Francoise had a fast, sharp tongue, but at the same time, she had a lot of heart. She spoke with a heavy French accent, which I kind of enjoyed. She was also a sick woman, and she didn’t know why. Even though she went about her life with an incredible amount of energy, Francoise seemed always to be getting colds. Her resistance was always weak, and during the brutal Chicago winters she was often ill.

Francoise was an angry premature feminist. She was extremely angry at her parents. Her younger sister had a Ph.D. in physics, her brother got a doctorate in agronomy, and she, as the eldest daughter, was programmed to be a nurse and get married. She became a nurse, got married, had three kids and lost her husband in a railroad accident the day they came to Chicago.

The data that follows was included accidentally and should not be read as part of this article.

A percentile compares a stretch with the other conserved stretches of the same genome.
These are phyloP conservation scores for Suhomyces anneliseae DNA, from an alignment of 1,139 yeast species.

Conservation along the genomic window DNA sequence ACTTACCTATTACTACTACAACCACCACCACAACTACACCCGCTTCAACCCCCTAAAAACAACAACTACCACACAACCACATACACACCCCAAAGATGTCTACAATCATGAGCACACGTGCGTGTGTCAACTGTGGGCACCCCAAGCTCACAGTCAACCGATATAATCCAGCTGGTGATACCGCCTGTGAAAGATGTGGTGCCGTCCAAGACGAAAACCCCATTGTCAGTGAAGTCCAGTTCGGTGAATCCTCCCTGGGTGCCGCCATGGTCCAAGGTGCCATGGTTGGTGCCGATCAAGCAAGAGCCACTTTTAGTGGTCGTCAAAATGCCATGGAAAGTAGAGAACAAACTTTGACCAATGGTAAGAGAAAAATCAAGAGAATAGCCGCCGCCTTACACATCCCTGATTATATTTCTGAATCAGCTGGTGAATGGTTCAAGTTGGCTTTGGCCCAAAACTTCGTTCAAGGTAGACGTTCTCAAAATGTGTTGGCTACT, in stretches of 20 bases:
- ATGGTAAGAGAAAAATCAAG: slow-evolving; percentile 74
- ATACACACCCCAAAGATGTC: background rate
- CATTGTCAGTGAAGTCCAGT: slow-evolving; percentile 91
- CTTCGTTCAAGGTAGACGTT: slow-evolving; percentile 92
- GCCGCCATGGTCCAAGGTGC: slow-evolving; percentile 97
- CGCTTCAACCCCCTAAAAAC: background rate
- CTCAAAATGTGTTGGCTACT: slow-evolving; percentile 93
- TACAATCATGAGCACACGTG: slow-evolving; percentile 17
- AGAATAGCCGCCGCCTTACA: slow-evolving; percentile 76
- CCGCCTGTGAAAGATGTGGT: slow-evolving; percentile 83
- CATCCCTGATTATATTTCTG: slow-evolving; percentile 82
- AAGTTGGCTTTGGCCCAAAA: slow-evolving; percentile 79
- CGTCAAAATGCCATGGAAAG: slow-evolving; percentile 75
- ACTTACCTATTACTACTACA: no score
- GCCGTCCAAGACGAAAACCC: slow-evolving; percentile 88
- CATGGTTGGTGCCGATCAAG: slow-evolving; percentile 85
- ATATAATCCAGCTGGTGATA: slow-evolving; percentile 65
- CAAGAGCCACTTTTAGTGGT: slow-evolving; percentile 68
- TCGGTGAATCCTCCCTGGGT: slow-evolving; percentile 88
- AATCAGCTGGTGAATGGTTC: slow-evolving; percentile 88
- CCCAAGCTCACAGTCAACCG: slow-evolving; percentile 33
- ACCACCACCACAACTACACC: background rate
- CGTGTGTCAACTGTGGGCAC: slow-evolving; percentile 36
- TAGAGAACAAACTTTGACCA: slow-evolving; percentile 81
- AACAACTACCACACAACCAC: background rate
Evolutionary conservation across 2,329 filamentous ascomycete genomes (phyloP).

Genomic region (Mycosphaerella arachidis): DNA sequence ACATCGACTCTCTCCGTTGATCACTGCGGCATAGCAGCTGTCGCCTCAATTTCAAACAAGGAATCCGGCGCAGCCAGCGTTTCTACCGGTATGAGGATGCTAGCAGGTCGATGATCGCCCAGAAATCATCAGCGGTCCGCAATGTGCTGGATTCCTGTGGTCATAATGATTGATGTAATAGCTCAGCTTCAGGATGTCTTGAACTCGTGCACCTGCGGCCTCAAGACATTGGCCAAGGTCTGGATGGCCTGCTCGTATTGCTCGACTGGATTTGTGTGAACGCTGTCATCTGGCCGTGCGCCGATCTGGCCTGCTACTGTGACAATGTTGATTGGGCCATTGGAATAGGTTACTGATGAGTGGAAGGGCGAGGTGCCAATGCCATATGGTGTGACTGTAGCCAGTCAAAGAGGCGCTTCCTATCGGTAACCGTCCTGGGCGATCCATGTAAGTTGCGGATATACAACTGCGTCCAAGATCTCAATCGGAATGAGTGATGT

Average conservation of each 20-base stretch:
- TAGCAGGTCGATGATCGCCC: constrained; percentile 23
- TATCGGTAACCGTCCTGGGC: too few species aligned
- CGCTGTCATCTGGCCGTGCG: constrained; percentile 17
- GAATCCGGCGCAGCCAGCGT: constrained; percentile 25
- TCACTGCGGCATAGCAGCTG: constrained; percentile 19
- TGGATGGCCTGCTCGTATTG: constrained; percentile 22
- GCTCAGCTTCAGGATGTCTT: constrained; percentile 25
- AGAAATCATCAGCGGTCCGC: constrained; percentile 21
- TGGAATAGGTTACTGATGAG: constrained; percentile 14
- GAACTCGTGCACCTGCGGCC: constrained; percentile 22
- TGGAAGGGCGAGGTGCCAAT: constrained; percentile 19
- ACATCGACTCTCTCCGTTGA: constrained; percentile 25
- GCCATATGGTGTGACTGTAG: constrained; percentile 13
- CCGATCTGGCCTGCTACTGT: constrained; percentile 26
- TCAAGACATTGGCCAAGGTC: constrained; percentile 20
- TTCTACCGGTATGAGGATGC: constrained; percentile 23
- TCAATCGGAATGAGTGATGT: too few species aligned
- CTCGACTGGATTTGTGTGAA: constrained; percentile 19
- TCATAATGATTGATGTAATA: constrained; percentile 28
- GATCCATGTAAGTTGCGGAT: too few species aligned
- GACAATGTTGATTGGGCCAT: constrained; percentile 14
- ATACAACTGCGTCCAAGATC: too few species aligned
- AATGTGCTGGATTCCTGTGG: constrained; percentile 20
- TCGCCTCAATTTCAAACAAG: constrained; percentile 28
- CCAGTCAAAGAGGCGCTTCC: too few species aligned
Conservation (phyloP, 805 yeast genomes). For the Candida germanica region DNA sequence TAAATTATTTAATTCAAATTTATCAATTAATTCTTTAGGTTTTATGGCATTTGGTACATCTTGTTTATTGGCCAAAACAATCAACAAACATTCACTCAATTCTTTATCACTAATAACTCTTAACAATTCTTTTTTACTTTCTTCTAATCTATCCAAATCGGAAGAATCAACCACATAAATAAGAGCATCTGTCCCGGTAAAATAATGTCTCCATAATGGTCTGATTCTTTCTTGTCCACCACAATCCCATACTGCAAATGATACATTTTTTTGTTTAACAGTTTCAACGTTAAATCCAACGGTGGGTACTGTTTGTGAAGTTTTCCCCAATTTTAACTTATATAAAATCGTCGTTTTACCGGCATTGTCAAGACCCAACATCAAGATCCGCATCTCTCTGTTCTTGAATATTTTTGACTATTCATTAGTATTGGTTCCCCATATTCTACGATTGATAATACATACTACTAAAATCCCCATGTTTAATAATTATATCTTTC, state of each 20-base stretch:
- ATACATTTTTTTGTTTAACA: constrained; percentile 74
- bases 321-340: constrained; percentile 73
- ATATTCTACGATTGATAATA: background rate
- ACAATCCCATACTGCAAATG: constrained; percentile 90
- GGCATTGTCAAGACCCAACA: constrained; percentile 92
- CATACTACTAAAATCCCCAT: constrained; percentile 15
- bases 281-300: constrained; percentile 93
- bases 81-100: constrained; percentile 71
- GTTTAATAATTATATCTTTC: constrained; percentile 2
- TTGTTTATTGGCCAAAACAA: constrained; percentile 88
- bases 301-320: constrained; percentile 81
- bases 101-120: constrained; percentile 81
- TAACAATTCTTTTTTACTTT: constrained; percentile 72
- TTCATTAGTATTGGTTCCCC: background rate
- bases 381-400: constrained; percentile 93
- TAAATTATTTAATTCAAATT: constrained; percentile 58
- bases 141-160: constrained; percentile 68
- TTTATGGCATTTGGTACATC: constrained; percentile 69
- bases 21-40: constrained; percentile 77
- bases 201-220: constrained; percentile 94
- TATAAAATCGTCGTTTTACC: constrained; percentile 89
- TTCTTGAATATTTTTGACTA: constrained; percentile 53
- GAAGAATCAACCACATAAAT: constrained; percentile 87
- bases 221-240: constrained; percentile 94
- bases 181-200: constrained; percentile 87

She stayed in Chicago because a lawyer misled her that she had a large case against the railroad, and that to protect herself and the kids she had to be here to pursue the claim. There was no case. The judge gave the three kids ten thousand between them, almost as a consolation prize. Meanwhile, she was in no position to get welfare, and her parents were unable to help her out.

She was instinctively a rebel and a freethinker, but not a radical in any strict sense. Her first exposure was to Quentin and his circle of Hyde Park progressives, so she heard all sorts of predictions that the machine would soon be destroyed, we‘d soon win the battle for civil rights, national health insurance was around the corner. She accepted all this at face value. When things didn’t turn out quite that way, she became a skeptic, and remained one the rest of her life.